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RE: Aquatic Plants Digest V5 #253
Greg Watson asked:
> How do you keep the chemical ingredients "in solution" (I think that's
> the right way of expressing it) ... I mix up a half liter almost every
> week and have to shake the bottle every day because it precipitates out
> to the bottom of the bottle each day.
I mix the stock solution at the concentrations recommended by the Sears and
Conlin paper. I prepare the actual dosed solution by adding about 4 days
worth of each solution to 4 liters of RO water. This yields a mixture far
below the normal PMDD solution strength which does not precipitate. I use
this dilution because the pump is not reliable below rates of about 1 liter
a day unless I change the tube set often.
I too must shake the bottle of stock solution before preparing the
Paul Krombholz wrote:
> Why would we have to add a nutrient frequently? Here are some
> possible reasons:
The reason I add on a continual basis is so I don't have to deal with it
every day. I mix up enough to last a while, set the pump, and forget about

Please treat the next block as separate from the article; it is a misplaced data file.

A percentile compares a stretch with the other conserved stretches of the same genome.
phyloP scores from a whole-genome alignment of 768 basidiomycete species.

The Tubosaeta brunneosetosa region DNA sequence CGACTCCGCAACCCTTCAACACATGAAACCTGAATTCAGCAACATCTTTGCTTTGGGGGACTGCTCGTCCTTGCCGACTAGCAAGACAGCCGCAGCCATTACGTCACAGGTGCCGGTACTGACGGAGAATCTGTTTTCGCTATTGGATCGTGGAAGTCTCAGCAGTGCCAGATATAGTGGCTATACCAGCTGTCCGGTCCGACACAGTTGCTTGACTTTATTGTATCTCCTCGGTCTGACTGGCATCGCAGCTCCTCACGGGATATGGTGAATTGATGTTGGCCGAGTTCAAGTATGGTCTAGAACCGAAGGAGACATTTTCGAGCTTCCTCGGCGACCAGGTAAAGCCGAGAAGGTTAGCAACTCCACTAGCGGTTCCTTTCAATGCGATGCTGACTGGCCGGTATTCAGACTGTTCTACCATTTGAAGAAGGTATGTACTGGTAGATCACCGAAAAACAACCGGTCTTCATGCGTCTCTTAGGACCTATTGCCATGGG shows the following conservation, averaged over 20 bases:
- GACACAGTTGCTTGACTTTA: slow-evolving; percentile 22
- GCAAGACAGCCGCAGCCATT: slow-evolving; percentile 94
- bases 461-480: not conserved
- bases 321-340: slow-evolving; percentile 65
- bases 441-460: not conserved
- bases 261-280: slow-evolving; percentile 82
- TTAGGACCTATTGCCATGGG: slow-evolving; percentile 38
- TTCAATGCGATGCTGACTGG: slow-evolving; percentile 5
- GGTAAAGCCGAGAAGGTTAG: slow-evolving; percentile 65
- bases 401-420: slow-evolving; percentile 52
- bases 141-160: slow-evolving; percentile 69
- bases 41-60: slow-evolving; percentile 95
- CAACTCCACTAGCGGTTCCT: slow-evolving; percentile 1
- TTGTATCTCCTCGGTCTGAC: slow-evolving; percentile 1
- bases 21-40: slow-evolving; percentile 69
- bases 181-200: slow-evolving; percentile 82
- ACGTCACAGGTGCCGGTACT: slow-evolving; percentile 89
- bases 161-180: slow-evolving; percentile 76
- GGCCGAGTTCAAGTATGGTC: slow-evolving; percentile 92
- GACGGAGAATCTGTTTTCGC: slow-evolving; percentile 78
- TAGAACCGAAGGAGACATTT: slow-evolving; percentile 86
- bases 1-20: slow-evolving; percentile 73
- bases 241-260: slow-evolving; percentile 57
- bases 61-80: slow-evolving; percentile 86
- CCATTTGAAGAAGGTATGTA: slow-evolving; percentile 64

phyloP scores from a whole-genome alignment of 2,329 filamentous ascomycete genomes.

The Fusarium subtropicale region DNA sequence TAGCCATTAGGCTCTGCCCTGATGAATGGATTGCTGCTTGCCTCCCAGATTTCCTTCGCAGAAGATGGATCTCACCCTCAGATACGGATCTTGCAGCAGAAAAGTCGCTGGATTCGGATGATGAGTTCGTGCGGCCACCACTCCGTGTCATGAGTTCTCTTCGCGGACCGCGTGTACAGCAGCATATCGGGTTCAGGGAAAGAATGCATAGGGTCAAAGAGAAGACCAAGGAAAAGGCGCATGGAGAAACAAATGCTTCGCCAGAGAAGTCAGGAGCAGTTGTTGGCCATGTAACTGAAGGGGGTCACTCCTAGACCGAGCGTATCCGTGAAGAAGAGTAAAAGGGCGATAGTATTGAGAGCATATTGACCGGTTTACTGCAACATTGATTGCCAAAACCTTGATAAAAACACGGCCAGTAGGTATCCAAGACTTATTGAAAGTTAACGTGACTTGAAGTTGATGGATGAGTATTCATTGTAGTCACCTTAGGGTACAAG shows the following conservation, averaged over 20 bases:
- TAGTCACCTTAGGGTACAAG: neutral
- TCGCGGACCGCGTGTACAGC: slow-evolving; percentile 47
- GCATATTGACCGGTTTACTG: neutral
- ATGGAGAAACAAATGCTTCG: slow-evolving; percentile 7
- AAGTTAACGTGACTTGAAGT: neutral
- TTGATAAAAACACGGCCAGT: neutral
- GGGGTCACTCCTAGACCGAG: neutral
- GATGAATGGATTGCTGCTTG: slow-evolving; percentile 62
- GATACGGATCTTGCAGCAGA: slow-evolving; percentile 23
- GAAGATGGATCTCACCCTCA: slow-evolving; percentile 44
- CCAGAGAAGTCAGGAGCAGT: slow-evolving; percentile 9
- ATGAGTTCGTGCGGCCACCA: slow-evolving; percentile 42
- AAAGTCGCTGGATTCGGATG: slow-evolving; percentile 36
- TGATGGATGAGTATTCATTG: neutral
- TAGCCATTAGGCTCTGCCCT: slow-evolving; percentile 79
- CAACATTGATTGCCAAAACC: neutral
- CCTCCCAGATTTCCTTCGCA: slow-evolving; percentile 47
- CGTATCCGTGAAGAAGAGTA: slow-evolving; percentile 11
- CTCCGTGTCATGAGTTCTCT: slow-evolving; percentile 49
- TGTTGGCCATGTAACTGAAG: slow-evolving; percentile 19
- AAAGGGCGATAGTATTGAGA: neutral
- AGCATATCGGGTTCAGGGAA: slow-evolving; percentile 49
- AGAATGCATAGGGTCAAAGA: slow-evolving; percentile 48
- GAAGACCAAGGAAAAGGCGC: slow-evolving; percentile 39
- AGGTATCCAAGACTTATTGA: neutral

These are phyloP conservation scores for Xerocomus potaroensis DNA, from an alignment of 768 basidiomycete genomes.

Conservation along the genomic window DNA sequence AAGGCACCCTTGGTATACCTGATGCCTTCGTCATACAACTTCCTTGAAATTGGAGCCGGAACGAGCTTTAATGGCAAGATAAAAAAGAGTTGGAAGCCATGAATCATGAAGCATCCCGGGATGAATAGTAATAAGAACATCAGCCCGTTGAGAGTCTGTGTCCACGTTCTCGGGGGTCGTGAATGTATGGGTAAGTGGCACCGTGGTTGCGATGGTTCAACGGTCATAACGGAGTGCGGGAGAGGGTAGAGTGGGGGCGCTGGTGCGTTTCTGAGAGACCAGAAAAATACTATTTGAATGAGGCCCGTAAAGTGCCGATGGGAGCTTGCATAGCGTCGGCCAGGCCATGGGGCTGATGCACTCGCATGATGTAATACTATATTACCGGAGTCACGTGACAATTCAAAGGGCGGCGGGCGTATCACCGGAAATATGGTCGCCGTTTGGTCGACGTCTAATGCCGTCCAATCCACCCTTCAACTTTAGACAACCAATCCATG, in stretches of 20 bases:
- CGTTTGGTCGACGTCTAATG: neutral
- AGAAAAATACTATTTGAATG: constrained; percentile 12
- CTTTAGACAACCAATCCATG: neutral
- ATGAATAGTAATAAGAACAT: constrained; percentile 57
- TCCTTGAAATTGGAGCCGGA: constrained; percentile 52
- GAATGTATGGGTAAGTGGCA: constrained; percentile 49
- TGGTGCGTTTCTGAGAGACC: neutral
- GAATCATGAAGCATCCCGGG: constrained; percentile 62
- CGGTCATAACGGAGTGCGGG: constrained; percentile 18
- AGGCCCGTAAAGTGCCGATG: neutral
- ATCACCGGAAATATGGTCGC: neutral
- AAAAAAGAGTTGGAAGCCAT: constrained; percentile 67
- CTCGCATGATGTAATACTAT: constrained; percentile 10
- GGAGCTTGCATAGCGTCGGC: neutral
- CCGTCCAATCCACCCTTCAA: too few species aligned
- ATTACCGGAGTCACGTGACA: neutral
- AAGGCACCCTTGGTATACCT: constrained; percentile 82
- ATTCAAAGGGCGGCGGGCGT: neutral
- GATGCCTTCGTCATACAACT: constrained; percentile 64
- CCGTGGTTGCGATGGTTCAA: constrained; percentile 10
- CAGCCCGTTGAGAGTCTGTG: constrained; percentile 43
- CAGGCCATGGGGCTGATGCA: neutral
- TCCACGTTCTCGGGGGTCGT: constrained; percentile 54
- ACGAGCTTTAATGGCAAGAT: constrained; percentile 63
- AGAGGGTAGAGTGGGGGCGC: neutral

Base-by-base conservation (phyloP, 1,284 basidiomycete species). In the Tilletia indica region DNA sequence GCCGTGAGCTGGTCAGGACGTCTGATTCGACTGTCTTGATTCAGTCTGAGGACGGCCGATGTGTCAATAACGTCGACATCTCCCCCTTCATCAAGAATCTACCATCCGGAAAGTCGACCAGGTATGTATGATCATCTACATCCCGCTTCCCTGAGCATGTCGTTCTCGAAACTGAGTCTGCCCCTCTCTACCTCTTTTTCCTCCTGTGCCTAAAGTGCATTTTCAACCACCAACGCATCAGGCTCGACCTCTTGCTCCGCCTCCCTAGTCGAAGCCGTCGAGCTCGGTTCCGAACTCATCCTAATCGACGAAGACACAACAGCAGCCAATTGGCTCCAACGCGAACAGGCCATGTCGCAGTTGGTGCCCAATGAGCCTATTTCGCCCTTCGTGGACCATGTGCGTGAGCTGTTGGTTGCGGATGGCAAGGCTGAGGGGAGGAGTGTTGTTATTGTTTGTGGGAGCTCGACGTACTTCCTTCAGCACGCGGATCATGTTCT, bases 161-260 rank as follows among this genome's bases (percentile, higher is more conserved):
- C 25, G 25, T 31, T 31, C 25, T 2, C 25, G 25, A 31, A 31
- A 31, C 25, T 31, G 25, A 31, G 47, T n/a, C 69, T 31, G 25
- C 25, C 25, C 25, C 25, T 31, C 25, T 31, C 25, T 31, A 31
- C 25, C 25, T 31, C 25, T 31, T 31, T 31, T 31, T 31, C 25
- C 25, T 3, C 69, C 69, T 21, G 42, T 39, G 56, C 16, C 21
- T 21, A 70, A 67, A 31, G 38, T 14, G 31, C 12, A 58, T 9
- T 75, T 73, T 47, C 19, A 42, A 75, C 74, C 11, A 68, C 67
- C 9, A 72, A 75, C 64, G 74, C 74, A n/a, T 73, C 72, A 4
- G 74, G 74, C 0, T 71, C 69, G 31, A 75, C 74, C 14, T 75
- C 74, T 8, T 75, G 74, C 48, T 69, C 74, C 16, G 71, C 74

it for 4 days. I hope to extend this time frame with a larger reservoir.
Paul Krombholz also wrote:
> Well, to be picky, I suppose that calcium
> can go into snail shells instead of the plants, but old snail shells
> limestone, etc. release it back. It is not much of a problem to keep
> calcium levels up.
Ah Ha!!! I just realized why the alkalinity (KH) in my tank falls so fast.
I have an annoying population of snails, a portion of which I "relocate" on
a weekly basis. This means the old snail shells do not have the opportunity
to release the carbonate back into the system. Perhaps a different approach
Bobby Joseph wrote:
> I have some frozen Hikari daphnia, and was wondering if people just throw
> the whole frozen cube into the tank and let the fish nibble on a frozen
> or you thaw it out first and then, I guess, just dump it into the
I don't use the frozen daphnia, but frozen brine shrimp. At one point I was
having an irritating NO2 problem that I believed was related to the
dropping the frozen cubes into the tank. I began thawing the cube as you
do, and straining the result through a brine shrimp net to flush the liquid
out. I don't know if that was the cause of the NO2 problem or not, but it
Douglas Guynn, in west Texas, where we would be intensely grateful for the
rain Mr. Krombholz is enjoying of late.